Re: French reform (Re: C.Thalmann, & #1)
|From:||Christian Thalmann <cinga@...>|
|Date:||Sunday, April 10, 2005, 20:49|
--- In firstname.lastname@example.org, Peter Kolb <peterwlkolb@Y...> wrote:
> As for sound difference, sounds will come out differently even
> in a rationalised spelling system as a result of human "laziness".
Still, some sound differences are crucial to the understanding
of a given word, and neglecting those in a spelling reform is
downright criminal... imagine if a Frenchman were to write an
English spelling reform, and used the same letter to spell
"short i" and "long e", since (to his ears) they "sound the
same"! This is what your reform is doing to French, I'm
afraid. The book you are refering to appears to be using
English syllables to explain French pronunciation -- an
endeavor doomed to fail miserably due to the many fundamental
differences between the two phonologies.
> suggestions were more for a more phonetic spelling rather than phonemic
> spelling (is that right?).
For any language, regardless of the complexity of its
phonology, a phonemic system is certainly preferable over
a phonetic one. The latter might be easier to learn for a
foreigner, but the former makes sense *within* the
language, to the native speaker, and that's the most
> I don't doubt that the French would resist reform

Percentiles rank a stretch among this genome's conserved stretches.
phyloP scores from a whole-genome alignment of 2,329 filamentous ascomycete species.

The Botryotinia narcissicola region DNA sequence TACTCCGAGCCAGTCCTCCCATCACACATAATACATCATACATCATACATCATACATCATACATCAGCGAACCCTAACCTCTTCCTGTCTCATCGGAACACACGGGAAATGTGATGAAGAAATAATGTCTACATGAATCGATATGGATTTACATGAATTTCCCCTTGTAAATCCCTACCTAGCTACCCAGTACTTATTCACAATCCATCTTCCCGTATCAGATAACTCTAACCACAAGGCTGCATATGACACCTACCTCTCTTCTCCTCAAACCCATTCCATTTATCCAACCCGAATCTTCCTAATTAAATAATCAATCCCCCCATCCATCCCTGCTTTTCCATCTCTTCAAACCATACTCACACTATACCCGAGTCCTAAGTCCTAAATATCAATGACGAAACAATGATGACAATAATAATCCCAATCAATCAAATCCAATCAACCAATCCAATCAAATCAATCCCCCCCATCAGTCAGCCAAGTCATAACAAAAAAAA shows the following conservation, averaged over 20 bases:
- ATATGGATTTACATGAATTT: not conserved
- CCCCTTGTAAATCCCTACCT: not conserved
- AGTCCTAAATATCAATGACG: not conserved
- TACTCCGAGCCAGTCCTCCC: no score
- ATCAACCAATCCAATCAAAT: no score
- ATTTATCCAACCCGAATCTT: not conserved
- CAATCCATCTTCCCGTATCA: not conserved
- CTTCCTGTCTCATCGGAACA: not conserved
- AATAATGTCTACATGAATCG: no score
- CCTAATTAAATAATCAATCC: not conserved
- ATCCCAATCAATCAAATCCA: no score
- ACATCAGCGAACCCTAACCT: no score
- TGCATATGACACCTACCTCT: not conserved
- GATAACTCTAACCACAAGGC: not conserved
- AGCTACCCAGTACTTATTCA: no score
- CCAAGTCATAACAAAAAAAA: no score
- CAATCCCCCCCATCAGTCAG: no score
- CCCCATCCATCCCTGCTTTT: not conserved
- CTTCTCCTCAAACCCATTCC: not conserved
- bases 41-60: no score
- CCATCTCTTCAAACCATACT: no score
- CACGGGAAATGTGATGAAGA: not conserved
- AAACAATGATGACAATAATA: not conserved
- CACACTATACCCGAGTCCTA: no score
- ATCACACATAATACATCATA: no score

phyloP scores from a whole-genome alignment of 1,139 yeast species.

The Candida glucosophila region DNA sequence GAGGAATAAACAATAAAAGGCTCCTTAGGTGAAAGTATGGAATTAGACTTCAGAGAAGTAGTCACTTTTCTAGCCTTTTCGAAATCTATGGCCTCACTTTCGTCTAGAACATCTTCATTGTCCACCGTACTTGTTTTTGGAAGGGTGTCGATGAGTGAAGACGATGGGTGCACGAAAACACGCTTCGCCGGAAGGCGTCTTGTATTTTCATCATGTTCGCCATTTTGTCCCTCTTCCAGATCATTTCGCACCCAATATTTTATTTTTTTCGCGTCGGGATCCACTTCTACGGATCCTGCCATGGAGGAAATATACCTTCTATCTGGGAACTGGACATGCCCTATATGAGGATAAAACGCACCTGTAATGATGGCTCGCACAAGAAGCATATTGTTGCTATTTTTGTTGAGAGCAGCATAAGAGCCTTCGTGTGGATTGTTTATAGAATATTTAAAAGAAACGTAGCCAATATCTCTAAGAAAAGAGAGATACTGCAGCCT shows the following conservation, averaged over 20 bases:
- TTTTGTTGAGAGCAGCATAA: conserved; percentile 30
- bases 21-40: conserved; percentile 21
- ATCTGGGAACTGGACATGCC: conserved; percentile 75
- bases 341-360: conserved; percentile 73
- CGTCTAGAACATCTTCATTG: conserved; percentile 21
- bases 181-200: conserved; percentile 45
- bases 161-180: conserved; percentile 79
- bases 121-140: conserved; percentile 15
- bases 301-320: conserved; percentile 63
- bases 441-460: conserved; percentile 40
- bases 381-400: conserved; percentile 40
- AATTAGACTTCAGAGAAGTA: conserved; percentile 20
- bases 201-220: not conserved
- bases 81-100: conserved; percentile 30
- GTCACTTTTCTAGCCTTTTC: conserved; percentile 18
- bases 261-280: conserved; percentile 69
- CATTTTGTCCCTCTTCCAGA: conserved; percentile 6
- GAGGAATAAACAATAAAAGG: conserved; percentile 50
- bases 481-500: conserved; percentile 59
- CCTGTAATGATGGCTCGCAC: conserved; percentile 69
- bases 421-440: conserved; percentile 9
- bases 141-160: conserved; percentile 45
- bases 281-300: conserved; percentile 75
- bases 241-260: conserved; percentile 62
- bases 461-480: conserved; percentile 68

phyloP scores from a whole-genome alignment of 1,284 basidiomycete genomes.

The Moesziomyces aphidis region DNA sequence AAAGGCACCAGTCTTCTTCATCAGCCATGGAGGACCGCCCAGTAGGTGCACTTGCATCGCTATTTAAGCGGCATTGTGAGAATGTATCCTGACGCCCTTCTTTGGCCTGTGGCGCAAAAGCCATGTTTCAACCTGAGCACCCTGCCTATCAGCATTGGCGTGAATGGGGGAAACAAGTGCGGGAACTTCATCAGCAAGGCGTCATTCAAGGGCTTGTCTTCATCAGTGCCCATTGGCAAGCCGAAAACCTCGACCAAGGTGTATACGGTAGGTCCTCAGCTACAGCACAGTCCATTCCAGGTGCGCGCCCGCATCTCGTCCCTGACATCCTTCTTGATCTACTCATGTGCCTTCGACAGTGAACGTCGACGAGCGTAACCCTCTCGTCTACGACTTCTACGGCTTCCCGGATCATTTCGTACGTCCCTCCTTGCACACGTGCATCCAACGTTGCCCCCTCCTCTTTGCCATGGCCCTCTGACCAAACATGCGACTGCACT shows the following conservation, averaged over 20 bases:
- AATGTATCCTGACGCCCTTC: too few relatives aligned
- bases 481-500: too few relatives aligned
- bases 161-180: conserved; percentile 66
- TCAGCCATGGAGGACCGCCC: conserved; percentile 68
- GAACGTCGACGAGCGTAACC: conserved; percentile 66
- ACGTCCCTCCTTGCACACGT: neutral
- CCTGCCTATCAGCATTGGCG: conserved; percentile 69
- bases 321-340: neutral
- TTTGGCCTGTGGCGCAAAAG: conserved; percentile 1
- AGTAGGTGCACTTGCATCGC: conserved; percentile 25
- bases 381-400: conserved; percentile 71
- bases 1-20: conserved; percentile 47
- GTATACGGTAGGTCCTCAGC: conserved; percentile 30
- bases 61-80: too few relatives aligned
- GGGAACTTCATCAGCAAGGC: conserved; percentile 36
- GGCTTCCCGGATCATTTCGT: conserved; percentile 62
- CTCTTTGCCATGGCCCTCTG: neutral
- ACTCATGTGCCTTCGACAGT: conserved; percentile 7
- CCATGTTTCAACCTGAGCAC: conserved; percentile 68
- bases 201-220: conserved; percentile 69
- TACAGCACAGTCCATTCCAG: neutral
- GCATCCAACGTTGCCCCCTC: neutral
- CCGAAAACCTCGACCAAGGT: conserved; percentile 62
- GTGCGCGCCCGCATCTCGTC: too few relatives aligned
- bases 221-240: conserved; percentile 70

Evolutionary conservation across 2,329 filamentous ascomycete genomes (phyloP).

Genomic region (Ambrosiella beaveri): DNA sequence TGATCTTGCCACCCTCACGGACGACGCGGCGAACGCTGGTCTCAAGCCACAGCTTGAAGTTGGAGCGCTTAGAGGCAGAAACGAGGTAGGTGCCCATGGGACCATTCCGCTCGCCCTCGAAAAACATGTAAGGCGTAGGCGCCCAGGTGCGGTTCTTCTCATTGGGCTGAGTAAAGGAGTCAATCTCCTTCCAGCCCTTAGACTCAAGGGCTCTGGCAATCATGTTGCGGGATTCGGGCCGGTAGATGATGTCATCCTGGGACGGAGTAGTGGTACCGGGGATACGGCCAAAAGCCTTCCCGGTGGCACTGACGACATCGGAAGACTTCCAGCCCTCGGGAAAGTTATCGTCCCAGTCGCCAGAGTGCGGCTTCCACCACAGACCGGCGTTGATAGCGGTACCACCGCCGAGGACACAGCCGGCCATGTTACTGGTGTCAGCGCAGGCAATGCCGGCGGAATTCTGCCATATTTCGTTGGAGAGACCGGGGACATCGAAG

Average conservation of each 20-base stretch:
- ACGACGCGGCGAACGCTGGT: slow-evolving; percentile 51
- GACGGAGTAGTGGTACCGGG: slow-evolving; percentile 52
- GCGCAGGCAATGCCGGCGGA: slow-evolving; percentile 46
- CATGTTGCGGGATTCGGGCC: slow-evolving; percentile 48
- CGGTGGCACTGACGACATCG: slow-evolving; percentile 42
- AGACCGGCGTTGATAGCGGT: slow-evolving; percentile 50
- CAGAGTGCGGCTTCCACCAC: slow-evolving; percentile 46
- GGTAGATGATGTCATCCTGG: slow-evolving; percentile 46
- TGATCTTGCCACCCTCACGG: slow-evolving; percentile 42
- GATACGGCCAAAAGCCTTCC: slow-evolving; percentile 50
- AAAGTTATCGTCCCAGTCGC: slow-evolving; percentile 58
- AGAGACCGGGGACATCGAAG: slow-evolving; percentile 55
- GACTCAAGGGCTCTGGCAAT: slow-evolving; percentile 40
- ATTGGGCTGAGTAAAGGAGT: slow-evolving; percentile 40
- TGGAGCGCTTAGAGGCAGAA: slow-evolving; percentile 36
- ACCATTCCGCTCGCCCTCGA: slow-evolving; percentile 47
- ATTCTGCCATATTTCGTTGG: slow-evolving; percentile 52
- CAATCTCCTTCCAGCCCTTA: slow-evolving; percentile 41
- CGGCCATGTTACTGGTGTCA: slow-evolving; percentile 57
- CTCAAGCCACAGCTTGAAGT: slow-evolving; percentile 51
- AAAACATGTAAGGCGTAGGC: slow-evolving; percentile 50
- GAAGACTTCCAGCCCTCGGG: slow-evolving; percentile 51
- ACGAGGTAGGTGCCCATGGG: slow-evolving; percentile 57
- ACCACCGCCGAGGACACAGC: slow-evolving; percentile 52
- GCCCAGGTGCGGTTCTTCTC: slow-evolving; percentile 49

Just like the Americans and Brits would resist a reform in
> French _spelling_ reform is not my
What, would you like to reform French pronunciation instead?
Heh. A mind-boggling idea. o_0
> Your example of baies and baies entiÃ¨res --E is ee or the roundedee-- could
> be noted in the dictionary as one entry for baies as bÃ¯-s (or whatever
> spelling) for bÃ¯ /bee/ and bÃ¯ satjÃ¯r /bee satjeer/.
No, /E/ is the English "short e". Also, why write the
French /i/ as |Ã¯| rather than just |i|? After all,
French only has one i-like sound, not "short i" and
"long e" as English.
You really should get a more accurate impression of the
French sound system (or, in fact, any non-English sound
system) before you attempt a reform. Starting with the
international phonetic alphabet (IPA) and its computer-
friendly encoding X-SAMPA seems a good idea.
> Please, please, please,
> don't burn me at the stake. This is not the first time that thistopic has
> been alighted after discussions on German spelling reform.
Don't take it as a personal attack. You probably couldn't
know how inaccurate your French book's sound descriptions
are. It appears they're aimed at quickly teaching a tourist
how to order a beer in France, rather than at building a
solid foundation for mastery of French.
Much to learn you have, young padawan. ;o)
-- Christian Thalmann